# Square Foot Gardening Plant Spacing

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Our first garden was a Square Foot Garden. We’re talking about an authentic by-the-book (written by Mel Bartholomew) SFG. There are so many reasons why Square Foot Gardening is a great method for growing, especially for those who are new to gardening (that was me!) or have modest-sized gardens. As we’ve continued to grow vegetables, we’ve made some changes to our methods. For example, we no longer use the Mel’s Mix gardening soil recipe and we’ve exchanged six inches of soil in a box for hugelkultur mounded beds. But one thing has remained constant – we follow Mel’s concept of intensive planting. This intensive planting method follows the logic that if a plant can handle certain spacing in a row (i.e., 2 inches apart) the same spacing should apply in all directions (2 inches to the side, but also above, below and on the other side). So if you look at your seed packet, you can use the recommended spacing to determine how many plants will fit per square foot (1 foot x 1 foot).

But who wants to stand around doing silly math when they could have someone else do it for them? Maybe I’m just lazy, but I can’t tell you how many times I’ve been about to plant something in the garden and thought “Oh wait, can you plant four or six heads of lettuce per square foot?” Invariably, I pull out my smart phone and fire up Google so that someone else can remind me. I did this so often that it occurred to me that others might be doing the same thing. And that if they (and I!) were going to be searching for this info frequently, it sure would be a handy service for Arcadia Farms to provide a lickity-split answer. So here it is – a cheat sheet chart to let you know how many plants to sow per square foot. Bookmark this one – trust me, you’ll need it later.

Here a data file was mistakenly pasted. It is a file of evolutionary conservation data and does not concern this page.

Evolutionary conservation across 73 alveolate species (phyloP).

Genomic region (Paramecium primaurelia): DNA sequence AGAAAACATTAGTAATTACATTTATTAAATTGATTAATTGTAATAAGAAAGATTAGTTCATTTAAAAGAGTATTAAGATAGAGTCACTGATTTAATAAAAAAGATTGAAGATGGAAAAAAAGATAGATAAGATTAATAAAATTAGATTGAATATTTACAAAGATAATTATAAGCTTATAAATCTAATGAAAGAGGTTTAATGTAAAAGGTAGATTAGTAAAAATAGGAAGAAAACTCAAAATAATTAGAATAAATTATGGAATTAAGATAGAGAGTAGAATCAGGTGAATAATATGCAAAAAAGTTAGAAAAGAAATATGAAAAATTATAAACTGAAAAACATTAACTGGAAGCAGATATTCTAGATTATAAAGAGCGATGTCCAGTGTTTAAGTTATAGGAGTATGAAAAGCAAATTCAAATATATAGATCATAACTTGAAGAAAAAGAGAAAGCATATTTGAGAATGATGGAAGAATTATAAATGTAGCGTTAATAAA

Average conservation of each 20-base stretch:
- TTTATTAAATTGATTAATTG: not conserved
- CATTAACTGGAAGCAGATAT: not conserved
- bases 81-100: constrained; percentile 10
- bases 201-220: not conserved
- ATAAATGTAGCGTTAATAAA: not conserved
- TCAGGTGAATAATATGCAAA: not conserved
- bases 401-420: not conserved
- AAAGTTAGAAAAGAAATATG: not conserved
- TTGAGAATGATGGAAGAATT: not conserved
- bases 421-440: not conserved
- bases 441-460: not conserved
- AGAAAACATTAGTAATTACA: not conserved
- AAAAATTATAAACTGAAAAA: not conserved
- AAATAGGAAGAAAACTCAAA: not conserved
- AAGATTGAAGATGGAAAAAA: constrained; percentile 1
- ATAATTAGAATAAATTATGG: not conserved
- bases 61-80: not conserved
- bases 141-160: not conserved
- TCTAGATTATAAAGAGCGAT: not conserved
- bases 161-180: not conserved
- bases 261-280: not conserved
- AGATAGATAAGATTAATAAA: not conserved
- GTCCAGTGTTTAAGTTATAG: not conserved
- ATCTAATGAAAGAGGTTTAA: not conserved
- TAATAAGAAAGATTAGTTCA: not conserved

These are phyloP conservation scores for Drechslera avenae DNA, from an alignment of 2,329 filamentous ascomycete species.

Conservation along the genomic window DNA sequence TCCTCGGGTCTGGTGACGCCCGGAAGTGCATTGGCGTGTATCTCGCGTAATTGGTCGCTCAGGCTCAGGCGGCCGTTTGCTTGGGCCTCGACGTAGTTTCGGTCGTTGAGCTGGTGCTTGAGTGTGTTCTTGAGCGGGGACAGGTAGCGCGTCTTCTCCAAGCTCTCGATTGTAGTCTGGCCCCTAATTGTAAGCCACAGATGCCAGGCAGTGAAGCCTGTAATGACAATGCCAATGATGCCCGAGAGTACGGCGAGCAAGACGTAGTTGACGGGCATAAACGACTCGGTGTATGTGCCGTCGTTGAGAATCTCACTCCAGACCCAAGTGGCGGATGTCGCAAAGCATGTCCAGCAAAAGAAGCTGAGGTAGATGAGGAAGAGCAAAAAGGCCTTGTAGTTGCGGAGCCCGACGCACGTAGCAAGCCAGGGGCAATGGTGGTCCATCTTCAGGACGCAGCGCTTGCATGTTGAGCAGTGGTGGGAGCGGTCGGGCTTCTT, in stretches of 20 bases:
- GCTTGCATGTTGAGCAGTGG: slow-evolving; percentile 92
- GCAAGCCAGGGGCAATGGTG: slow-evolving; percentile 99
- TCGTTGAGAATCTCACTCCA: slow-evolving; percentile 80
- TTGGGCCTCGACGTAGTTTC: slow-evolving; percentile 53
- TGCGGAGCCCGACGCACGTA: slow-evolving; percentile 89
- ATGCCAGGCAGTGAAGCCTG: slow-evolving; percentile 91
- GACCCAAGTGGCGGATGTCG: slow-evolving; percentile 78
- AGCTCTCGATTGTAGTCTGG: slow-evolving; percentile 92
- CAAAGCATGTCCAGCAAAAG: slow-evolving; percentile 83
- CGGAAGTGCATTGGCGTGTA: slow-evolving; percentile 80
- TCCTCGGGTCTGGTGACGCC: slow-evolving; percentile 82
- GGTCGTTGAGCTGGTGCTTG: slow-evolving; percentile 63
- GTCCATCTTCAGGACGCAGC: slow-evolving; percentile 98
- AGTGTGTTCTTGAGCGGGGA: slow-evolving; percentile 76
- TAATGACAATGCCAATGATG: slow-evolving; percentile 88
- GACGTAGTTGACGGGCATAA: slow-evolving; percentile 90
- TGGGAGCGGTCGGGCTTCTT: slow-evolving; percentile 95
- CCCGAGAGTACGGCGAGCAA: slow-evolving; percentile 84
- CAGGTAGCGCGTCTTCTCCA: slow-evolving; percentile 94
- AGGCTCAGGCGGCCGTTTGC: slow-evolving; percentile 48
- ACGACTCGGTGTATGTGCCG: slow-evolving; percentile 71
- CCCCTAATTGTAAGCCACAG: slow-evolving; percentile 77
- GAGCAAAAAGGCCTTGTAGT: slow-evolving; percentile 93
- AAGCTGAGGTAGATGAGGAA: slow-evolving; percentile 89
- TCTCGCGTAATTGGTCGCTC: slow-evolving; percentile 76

Arugula, 4 per SQF

Asparagus, 1 per SQF

Bachelor Buttons, 2 per SQF

Basil, 1 per SQF for large plants/4 per SQF for small plants

Beans (Bush), 9 per SQF

Beans (Pole), 8 per SQF

Beets, 9 per SQF

Broccoli, 1 per SQF

Cabbage, 1 per SQF

Carrots, 16 per SQF

Cauliflower, 1 per SQF

Celery, 1 per SQF

Chives, 9 per SQF

Cilantro, 1 per SQF

Corn, 4 per SQF

Cucumbers, 2 per SQF

Dill, 1 per SQF

Eggplant, 1 per SQF

Garlic, 4 per SQF for large varieties/9 per SQF for small varieties

Greens (Collard), 4 per SQF

Kale, 1 per SQF

Leeks, 4 per SQF for large varieties/9 per SQF for small varieties

Lettuce, 4 per SQF

Marjoram, 4 per SQF

Melons, 2 SQF per plant

Mint, 1 per SQF

Okra, 1 per SQF

Onions, 16 per SQF (I have better success with 9 per SQF)

Oregano, 1 per SQF

Parsley, 1 per SQF

Peas, 8 per SQF

Peppers, 1 per SQF

Potatoes, 1 per SQF

Quinoa, 4 per SQF

Pumpkins, 2 SQF per plant

Rosemary, 1 per SQF

Rutabaga, 4 per SQF

Savory, 1 per SQF

Scallions, 16 per SQF

Spinach, 9 per SQF

Strawberry, 4 per SQF (some people say only 1 per SQF)

Summer Squash, 2 SQF per plant

Sunflower, 1 per SQF

Sweet Potatoes, 2 per SQF

Swiss Chard, 4 per SQF

Thyme, 4 per SQF

Tomatoes (Bush), 9 SQF per plant (I’ve grown them successfully in just 2 SQF)

Tomatoes (Vine), 1 per SQF

Turnips, 9 per SQF

Winter Squash, 2 SQF per plant

Zucchini, 2 SQF per plant

### How many per square foot (SQF)? Doing the Math.

If you can’t find your plant on this list, here’s the low down on how to determine how many plants belong in a square foot. Look on the seed packet for the plant spacing (ignore the row spacing!). If the spacing is:

• 3” apart (or something smaller), plant 16 per square foot
• 4” apart, plant 9 per square foot
• 6” apart, plant 4 per square foot
• 12” apart, plant 1 per square foot